Someone said that the problem of the meaning of history is precisely in this, does man know and is he at all aware and is it granted to him to discover the truth about himself while that history is still ongoing. Namely, does history, which offers so many signs of coincidences, so much irrationality, still reveal, in spite of everything, the necessity, which brings along some sort of justification for everything that has happened in the past? Is it possible to write history from a first hand consideration and still to observe the times in which we live from a certain distance and to give it a meaning, that is, to draw from it a meaning for the future. This especially relates to Medjugorje. It has been going on among already for fourteen years. The phenomenon itself is too complex to be able to observe in all of its ramifications and its components. Nevertheless, it has its historical-theological Sitz im Leben of today's world and the church, and it has long since surpassed its narrow boundaries. Medjugorje is indelibly inscribed on the religious map of the world, particularly of the Catholic Church. During these past fourteen years many have spoken and written about its meaning and importance, about the need for it precisely in these crucial times of ours. It seems unnecessary to be an apologist for Medjugorje, a defender, because it is by itself strong enough to defend itself all alone, and to succeed in defending itself and to survive before the highest tribunal of the Church, before theology, history and the world. All that is necessary is to fathom and look under the surface and to see and observe how great is the tectonic shift that has come into our Church and the world with Medjugorje.
Clemenceau, the French politician and agnostic, on one occasion said that each war is a far too distinguished and important thing to be left only to generals and soldiers. In the same way, Medjugorje is a too many faceted reality to be able to leave it over just to commissions, to the judgment and opinion of theologians and to commissions which approach the Medjugorje phenomenon with the kind of premises we already well know. It is impossible to leave it over to a decision made at some kind of desk, to idle theologians and to those who actually never made an effort to grasp the meaning of the manifestation, the ramification of the events, and the essence of the message.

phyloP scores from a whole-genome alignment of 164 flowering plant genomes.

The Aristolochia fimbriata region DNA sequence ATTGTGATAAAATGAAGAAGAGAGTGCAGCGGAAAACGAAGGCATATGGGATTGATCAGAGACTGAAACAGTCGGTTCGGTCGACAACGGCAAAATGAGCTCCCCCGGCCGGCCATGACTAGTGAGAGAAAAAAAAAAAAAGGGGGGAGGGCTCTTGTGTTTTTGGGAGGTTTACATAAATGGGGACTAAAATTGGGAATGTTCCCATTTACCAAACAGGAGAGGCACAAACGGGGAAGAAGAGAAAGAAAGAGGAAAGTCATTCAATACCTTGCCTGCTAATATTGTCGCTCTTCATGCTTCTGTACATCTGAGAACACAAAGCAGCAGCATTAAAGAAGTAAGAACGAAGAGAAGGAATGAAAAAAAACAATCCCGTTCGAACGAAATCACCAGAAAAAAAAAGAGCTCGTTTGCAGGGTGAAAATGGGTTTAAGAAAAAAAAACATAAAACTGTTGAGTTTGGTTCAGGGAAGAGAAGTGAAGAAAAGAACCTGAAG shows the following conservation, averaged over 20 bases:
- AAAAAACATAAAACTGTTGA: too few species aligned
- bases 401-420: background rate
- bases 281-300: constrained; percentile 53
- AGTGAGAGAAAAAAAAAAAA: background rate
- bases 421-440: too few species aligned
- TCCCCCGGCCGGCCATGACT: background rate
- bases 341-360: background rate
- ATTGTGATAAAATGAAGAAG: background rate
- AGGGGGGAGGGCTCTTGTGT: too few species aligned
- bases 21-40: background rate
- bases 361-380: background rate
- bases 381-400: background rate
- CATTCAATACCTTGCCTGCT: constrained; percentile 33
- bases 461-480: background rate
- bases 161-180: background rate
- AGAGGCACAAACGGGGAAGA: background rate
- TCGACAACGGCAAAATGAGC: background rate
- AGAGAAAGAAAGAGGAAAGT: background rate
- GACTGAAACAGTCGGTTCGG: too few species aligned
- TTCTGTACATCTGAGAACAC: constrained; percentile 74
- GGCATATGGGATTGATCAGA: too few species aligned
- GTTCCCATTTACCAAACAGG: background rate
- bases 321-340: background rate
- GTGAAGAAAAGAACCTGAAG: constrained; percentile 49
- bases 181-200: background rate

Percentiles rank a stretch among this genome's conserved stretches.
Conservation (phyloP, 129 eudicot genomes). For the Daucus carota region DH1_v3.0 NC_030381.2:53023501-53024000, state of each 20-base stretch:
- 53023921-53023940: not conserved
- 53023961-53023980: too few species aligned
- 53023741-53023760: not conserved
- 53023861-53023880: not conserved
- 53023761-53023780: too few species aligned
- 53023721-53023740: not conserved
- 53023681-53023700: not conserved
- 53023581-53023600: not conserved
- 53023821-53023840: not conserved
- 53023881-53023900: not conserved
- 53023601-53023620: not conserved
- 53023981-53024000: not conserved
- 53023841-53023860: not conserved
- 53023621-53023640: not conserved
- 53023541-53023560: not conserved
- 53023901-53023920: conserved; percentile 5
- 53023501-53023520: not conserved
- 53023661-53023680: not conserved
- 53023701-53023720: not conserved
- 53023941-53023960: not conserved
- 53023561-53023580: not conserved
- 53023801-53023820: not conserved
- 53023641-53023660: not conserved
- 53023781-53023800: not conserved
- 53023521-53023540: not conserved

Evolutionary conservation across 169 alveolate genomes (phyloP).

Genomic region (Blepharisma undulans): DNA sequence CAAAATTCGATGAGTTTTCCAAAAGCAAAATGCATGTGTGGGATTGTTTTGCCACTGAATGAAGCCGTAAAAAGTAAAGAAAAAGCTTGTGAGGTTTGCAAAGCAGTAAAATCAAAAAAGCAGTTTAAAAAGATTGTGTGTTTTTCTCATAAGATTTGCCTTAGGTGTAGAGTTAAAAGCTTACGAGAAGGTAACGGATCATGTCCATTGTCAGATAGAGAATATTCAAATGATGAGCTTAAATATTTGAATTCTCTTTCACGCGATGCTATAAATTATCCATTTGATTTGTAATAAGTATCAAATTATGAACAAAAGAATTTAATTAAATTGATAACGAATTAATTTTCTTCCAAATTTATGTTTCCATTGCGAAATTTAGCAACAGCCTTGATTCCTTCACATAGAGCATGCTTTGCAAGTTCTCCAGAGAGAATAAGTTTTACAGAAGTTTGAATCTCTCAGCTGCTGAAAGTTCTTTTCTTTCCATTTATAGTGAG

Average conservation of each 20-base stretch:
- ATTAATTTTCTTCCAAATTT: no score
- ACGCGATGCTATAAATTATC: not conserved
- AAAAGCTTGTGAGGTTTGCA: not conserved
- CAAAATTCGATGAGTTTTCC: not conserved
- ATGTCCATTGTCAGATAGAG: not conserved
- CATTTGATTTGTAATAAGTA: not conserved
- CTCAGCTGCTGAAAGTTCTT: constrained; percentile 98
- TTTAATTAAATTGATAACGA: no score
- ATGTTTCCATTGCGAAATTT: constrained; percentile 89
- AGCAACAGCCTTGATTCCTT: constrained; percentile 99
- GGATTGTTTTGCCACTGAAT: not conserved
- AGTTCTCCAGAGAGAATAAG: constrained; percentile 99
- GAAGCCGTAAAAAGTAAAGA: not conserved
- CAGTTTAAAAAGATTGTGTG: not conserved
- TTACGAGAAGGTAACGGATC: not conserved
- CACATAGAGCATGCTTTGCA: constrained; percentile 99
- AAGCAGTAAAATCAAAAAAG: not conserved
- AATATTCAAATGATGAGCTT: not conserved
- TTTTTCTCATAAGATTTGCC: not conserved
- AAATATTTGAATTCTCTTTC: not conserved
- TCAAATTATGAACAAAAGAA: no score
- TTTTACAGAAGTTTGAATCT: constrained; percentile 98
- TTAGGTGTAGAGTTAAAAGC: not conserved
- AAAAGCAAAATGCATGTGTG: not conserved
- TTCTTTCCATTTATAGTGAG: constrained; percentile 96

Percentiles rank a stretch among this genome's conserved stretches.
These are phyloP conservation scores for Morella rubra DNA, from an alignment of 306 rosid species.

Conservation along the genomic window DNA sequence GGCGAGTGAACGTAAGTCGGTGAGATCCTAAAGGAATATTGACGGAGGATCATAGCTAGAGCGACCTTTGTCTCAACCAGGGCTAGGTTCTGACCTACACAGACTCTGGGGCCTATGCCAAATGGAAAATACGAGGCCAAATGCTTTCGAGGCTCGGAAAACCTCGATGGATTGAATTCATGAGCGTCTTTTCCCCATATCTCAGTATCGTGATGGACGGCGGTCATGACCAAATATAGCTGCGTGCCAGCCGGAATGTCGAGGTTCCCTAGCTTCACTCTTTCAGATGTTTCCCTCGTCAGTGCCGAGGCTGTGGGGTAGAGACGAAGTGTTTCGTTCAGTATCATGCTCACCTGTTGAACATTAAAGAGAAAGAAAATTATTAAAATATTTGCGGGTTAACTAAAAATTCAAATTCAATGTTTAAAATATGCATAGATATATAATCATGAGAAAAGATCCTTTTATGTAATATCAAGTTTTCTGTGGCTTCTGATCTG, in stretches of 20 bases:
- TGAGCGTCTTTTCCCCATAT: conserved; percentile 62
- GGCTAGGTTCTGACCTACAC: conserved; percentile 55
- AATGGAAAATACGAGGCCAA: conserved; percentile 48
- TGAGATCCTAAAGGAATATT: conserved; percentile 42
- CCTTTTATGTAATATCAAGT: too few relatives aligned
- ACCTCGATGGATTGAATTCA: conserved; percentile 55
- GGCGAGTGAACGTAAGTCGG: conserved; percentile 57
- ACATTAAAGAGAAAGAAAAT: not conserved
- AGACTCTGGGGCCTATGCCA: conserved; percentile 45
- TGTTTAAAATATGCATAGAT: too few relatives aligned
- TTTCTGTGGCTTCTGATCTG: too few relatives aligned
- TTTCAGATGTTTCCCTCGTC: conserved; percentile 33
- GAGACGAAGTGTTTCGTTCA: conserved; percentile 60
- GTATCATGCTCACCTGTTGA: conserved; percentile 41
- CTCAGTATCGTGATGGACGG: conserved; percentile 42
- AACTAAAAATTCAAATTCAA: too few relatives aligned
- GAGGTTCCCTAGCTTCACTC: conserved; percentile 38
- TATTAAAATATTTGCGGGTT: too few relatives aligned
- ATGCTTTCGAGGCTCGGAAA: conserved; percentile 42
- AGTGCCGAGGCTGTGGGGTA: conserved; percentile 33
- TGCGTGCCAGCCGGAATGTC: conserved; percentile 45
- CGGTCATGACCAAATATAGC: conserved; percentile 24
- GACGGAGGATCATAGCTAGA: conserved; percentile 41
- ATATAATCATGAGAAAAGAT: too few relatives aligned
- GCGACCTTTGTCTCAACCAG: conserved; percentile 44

Medjugorje is hard to define. It is many faceted and along with itself involves different judgments and evaluations by many experts from different fields of thought and science. No matter what anyone personally thinks or believes about Medjugorje, we still have to admit, whether we like it or not, that in the regions of ex-Yugoslavia, and, if you like, Europe and the entire world, it is the most outstanding religious phenomenon of the last decade, actually, of the last two decades of our century and of our millennium. If it were possible for us with a huge magnet to collect all of the particles on this earthly globe that Medjugorje has sown in countless souls and hearts, then we would experience a stunning effect, and would find out about incredible results. We would ourselves be surprised how much it is present in the consciousness and the life of believers and unbelievers. And how did it all begin?
Si licet exemplis in parvis grandibus uti, ie. if it is permitted in a small thing to use grand examples, that is, si licet parvis componere magna, if it is allowed to compare the great with the small, then I would begin with a quote from the New Testament, "What good can come from Nazareth?" as Nathaniel in wonderment asked himself and Philip (John 1:46). Nazareth was a small provincial place which in the dialect was spoken of only in bad terms, just the same as happened about Bijakovici, that is, about Medjugorje. The province, the village, the provincial people, the peasants, in quarrels, and the visionaries the same as that, were the offspring of poorly educated people. Without schooling and education, in a single moment of their personal life history, they were uprooted from their smooth running routine and began to speak with a vocabulary and language that belonged to another world and not their own. They began to speak about a manifestation from the other side and not from this side. Those little and unknown ones filled the ears of the world with a message and assertions because of which the authorities of that time trembled, and which new life and embryo they tried by every means to extinguish. It may be that Bijakovici and Medjugorje were two quarrelling villages in some kind of Herzegovina, but at that moment, they were written into the map of the world. There follows an expansion like in the Acts of the Apostles, "from Jerusalem, in all Judea and Samaria and to the end of the earth" (1:7). The same concentric circles are observable in the Bijakovici-Medjugorje phenomenon.
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